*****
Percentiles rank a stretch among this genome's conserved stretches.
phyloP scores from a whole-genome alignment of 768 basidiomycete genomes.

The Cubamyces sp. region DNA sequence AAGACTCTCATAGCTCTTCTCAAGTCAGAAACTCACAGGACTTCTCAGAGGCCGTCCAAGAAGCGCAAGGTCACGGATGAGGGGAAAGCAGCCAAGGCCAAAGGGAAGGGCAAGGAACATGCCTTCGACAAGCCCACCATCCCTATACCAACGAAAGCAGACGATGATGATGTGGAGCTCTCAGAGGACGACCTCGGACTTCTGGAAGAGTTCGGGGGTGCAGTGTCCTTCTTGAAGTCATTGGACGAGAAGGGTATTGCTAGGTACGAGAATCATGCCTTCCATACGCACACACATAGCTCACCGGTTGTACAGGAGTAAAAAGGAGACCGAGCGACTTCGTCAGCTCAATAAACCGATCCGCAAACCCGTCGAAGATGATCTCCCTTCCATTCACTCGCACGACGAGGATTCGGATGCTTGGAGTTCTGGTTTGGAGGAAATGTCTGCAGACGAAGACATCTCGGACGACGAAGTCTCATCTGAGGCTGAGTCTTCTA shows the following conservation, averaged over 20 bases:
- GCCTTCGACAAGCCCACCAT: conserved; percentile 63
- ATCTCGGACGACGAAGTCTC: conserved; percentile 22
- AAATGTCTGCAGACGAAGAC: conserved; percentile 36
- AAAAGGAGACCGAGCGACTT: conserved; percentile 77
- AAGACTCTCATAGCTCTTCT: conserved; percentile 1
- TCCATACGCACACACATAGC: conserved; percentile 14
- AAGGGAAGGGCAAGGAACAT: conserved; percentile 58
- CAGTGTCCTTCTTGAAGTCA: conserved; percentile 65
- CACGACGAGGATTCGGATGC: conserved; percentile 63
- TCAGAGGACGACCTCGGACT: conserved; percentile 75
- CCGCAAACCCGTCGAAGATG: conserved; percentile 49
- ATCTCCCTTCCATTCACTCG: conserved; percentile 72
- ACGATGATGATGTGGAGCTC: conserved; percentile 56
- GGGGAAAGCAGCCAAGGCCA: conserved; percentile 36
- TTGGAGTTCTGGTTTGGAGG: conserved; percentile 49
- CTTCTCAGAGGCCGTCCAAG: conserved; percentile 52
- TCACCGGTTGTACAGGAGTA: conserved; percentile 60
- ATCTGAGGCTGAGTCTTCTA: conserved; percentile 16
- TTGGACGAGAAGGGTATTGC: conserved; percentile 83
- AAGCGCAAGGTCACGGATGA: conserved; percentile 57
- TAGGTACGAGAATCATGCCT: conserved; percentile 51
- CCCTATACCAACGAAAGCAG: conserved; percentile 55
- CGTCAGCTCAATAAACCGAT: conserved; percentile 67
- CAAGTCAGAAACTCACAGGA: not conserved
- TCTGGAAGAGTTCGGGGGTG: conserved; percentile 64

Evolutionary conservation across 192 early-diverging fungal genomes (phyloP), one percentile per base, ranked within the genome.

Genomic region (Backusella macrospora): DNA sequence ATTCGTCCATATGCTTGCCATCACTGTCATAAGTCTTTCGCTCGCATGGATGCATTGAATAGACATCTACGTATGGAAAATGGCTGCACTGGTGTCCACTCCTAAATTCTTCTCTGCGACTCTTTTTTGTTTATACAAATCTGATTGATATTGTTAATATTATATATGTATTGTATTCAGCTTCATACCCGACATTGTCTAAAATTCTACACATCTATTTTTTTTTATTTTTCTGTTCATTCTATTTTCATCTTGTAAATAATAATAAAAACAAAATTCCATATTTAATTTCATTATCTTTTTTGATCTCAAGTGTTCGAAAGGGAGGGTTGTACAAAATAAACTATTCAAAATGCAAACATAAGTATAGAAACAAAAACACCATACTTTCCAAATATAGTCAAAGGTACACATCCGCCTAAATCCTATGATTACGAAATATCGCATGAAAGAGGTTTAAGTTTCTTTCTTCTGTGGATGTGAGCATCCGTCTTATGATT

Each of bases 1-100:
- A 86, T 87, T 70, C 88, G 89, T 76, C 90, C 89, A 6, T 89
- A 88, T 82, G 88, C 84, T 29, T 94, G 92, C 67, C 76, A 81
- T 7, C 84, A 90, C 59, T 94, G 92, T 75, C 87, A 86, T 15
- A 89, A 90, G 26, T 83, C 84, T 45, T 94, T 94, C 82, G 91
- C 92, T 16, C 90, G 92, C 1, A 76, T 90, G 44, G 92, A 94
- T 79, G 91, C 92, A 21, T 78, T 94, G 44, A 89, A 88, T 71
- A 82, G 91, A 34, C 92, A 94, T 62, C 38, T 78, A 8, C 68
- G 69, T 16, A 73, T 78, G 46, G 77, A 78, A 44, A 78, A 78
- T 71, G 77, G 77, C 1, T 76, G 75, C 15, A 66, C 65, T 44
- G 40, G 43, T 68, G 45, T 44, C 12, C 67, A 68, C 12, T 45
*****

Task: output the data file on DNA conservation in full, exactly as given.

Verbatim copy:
Percentiles rank a stretch among this genome's conserved stretches.
phyloP scores from a whole-genome alignment of 768 basidiomycete genomes.

The Cubamyces sp. region DNA sequence AAGACTCTCATAGCTCTTCTCAAGTCAGAAACTCACAGGACTTCTCAGAGGCCGTCCAAGAAGCGCAAGGTCACGGATGAGGGGAAAGCAGCCAAGGCCAAAGGGAAGGGCAAGGAACATGCCTTCGACAAGCCCACCATCCCTATACCAACGAAAGCAGACGATGATGATGTGGAGCTCTCAGAGGACGACCTCGGACTTCTGGAAGAGTTCGGGGGTGCAGTGTCCTTCTTGAAGTCATTGGACGAGAAGGGTATTGCTAGGTACGAGAATCATGCCTTCCATACGCACACACATAGCTCACCGGTTGTACAGGAGTAAAAAGGAGACCGAGCGACTTCGTCAGCTCAATAAACCGATCCGCAAACCCGTCGAAGATGATCTCCCTTCCATTCACTCGCACGACGAGGATTCGGATGCTTGGAGTTCTGGTTTGGAGGAAATGTCTGCAGACGAAGACATCTCGGACGACGAAGTCTCATCTGAGGCTGAGTCTTCTA shows the following conservation, averaged over 20 bases:
- GCCTTCGACAAGCCCACCAT: conserved; percentile 63
- ATCTCGGACGACGAAGTCTC: conserved; percentile 22
- AAATGTCTGCAGACGAAGAC: conserved; percentile 36
- AAAAGGAGACCGAGCGACTT: conserved; percentile 77
- AAGACTCTCATAGCTCTTCT: conserved; percentile 1
- TCCATACGCACACACATAGC: conserved; percentile 14
- AAGGGAAGGGCAAGGAACAT: conserved; percentile 58
- CAGTGTCCTTCTTGAAGTCA: conserved; percentile 65
- CACGACGAGGATTCGGATGC: conserved; percentile 63
- TCAGAGGACGACCTCGGACT: conserved; percentile 75
- CCGCAAACCCGTCGAAGATG: conserved; percentile 49
- ATCTCCCTTCCATTCACTCG: conserved; percentile 72
- ACGATGATGATGTGGAGCTC: conserved; percentile 56
- GGGGAAAGCAGCCAAGGCCA: conserved; percentile 36
- TTGGAGTTCTGGTTTGGAGG: conserved; percentile 49
- CTTCTCAGAGGCCGTCCAAG: conserved; percentile 52
- TCACCGGTTGTACAGGAGTA: conserved; percentile 60
- ATCTGAGGCTGAGTCTTCTA: conserved; percentile 16
- TTGGACGAGAAGGGTATTGC: conserved; percentile 83
- AAGCGCAAGGTCACGGATGA: conserved; percentile 57
- TAGGTACGAGAATCATGCCT: conserved; percentile 51
- CCCTATACCAACGAAAGCAG: conserved; percentile 55
- CGTCAGCTCAATAAACCGAT: conserved; percentile 67
- CAAGTCAGAAACTCACAGGA: not conserved
- TCTGGAAGAGTTCGGGGGTG: conserved; percentile 64

Evolutionary conservation across 192 early-diverging fungal genomes (phyloP), one percentile per base, ranked within the genome.

Genomic region (Backusella macrospora): DNA sequence ATTCGTCCATATGCTTGCCATCACTGTCATAAGTCTTTCGCTCGCATGGATGCATTGAATAGACATCTACGTATGGAAAATGGCTGCACTGGTGTCCACTCCTAAATTCTTCTCTGCGACTCTTTTTTGTTTATACAAATCTGATTGATATTGTTAATATTATATATGTATTGTATTCAGCTTCATACCCGACATTGTCTAAAATTCTACACATCTATTTTTTTTTATTTTTCTGTTCATTCTATTTTCATCTTGTAAATAATAATAAAAACAAAATTCCATATTTAATTTCATTATCTTTTTTGATCTCAAGTGTTCGAAAGGGAGGGTTGTACAAAATAAACTATTCAAAATGCAAACATAAGTATAGAAACAAAAACACCATACTTTCCAAATATAGTCAAAGGTACACATCCGCCTAAATCCTATGATTACGAAATATCGCATGAAAGAGGTTTAAGTTTCTTTCTTCTGTGGATGTGAGCATCCGTCTTATGATT

Each of bases 1-100:
- A 86, T 87, T 70, C 88, G 89, T 76, C 90, C 89, A 6, T 89
- A 88, T 82, G 88, C 84, T 29, T 94, G 92, C 67, C 76, A 81
- T 7, C 84, A 90, C 59, T 94, G 92, T 75, C 87, A 86, T 15
- A 89, A 90, G 26, T 83, C 84, T 45, T 94, T 94, C 82, G 91
- C 92, T 16, C 90, G 92, C 1, A 76, T 90, G 44, G 92, A 94
- T 79, G 91, C 92, A 21, T 78, T 94, G 44, A 89, A 88, T 71
- A 82, G 91, A 34, C 92, A 94, T 62, C 38, T 78, A 8, C 68
- G 69, T 16, A 73, T 78, G 46, G 77, A 78, A 44, A 78, A 78
- T 71, G 77, G 77, C 1, T 76, G 75, C 15, A 66, C 65, T 44
- G 40, G 43, T 68, G 45, T 44, C 12, C 67, A 68, C 12, T 45